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EPA settles case against a Richmond company for toxic chemical release reporting violations
Release Date: 4/5/2004
Contact Information: Mark Merchant, (415) 947-4297
SAN FRANCISCO -- The U.S. Environmental Protection Agency recently reached a $9,356 settlement with a Richmond company Professional Finishing, Inc. for failing to report the amount of a toxic chemical it was releasing from its facility, a violation of the federal Emergency Planning and Community Right-to-Know Act.
The company, located at 1041 Hensley St., failed to submit timely, complete and correct reports regarding the amount of methyl ethyl ketone (MEK) it released. EPA inspectors discovered the violations during a routine inspection in 2001.
Federal community right-to-know laws require facilities that use more than 10,000 lbs of MEK annually to report their releases of the chemical to the EPA. Professional Finishing exceeded this threshold from 2000 through 2002, but failed to submit reports to EPA for any of those years.
In connection with its liquid and powder coating services, the facility uses MEK to clean its paint spray equipment. MEK exposure can irritate the eyes, nose, and head; it can also cause dizziness, fatigue, memory alteration, dermatitis, headaches, nausea, paresthesia of extremities, diminished vision, acidosis and vomiting. If the exposure is prolonged, it can severely affect the central nervous system.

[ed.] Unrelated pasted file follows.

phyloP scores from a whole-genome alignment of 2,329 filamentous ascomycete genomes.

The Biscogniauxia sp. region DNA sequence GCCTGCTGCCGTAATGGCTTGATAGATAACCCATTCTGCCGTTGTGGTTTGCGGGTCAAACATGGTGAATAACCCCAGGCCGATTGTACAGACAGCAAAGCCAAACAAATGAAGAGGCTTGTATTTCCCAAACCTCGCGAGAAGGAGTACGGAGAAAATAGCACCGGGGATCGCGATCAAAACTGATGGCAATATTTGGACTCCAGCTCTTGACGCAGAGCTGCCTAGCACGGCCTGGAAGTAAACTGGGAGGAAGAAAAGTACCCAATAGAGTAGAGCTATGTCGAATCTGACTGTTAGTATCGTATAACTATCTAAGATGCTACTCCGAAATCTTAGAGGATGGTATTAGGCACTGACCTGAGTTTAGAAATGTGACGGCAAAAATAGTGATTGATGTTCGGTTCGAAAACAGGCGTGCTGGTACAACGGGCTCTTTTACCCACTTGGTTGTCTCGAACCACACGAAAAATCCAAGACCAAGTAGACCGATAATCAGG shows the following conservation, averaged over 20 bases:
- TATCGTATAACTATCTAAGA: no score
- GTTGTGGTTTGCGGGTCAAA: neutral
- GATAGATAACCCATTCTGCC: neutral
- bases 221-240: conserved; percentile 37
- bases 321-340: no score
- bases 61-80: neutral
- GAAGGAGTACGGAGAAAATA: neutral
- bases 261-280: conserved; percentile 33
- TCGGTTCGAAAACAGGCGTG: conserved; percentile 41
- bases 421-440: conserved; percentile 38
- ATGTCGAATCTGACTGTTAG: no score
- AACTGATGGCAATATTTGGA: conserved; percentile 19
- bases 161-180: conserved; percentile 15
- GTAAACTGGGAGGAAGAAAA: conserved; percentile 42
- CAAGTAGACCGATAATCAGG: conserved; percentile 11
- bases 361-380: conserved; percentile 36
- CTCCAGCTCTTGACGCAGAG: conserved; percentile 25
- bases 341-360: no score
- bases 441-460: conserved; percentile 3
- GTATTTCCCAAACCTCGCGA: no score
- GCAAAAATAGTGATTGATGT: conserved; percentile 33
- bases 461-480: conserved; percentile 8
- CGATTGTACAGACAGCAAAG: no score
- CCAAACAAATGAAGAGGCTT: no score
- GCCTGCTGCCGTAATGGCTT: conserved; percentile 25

"These right-to-know reports give local citizens valuable information on chemicals being used in their communities," said Enrique Manzanilla, the EPA's regional Cross Media Division director for the Pacific Southwest region. "This penalty should remind others that we are maintaining a close watch over chemical reporting practices and are serious about enforcing community right-to-know laws."
Federal law requires certain facilities using chemicals over specified amounts to file annual reports of chemical releases with the EPA and the state. The reports estimate the amounts of each toxic chemical released to the environment, treated or recycled on-site, or transferred off-site for waste management. Information is then compiled into a national database and made available to the public.
Each year the EPA publishes a report entitled the Toxic Release Inventory (TRI) Public Data Release, which summarizes the prior year's submissions and provides a trend analysis of toxic chemical releases.
For more information on the program, visit https://www.epa.gov/tri.
The EPA's environmental databases, including TRI data, can be accessed at: